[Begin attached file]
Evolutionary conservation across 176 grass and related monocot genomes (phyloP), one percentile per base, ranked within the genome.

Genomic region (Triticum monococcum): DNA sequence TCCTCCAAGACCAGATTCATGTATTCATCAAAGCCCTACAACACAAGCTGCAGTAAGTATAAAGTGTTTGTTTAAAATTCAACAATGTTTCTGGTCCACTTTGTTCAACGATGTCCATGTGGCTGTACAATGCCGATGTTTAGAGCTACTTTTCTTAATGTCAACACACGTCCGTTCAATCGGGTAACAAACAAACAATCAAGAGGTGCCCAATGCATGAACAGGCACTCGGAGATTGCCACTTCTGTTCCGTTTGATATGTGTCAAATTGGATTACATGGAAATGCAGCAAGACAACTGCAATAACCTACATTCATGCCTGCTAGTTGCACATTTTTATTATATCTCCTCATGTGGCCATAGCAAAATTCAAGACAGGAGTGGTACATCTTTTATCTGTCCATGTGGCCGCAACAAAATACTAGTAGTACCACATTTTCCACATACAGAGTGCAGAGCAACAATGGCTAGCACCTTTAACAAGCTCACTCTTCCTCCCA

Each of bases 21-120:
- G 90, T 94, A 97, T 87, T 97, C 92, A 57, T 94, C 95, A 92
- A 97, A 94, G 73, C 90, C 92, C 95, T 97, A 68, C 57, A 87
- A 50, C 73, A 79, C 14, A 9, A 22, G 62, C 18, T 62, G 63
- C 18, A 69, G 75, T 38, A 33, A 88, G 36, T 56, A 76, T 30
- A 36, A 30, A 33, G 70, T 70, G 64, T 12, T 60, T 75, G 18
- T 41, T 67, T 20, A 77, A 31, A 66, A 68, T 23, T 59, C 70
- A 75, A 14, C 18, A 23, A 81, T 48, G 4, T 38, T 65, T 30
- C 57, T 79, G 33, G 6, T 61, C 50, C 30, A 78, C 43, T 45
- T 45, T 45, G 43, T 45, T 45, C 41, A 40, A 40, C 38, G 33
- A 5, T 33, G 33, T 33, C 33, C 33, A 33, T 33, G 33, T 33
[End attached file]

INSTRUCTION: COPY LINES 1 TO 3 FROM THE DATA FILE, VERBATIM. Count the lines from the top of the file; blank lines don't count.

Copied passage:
Evolutionary conservation across 176 grass and related monocot genomes (phyloP), one percentile per base, ranked within the genome.

Genomic region (Triticum monococcum): DNA sequence TCCTCCAAGACCAGATTCATGTATTCATCAAAGCCCTACAACACAAGCTGCAGTAAGTATAAAGTGTTTGTTTAAAATTCAACAATGTTTCTGGTCCACTTTGTTCAACGATGTCCATGTGGCTGTACAATGCCGATGTTTAGAGCTACTTTTCTTAATGTCAACACACGTCCGTTCAATCGGGTAACAAACAAACAATCAAGAGGTGCCCAATGCATGAACAGGCACTCGGAGATTGCCACTTCTGTTCCGTTTGATATGTGTCAAATTGGATTACATGGAAATGCAGCAAGACAACTGCAATAACCTACATTCATGCCTGCTAGTTGCACATTTTTATTATATCTCCTCATGTGGCCATAGCAAAATTCAAGACAGGAGTGGTACATCTTTTATCTGTCCATGTGGCCGCAACAAAATACTAGTAGTACCACATTTTCCACATACAGAGTGCAGAGCAACAATGGCTAGCACCTTTAACAAGCTCACTCTTCCTCCCA

Each of bases 21-120: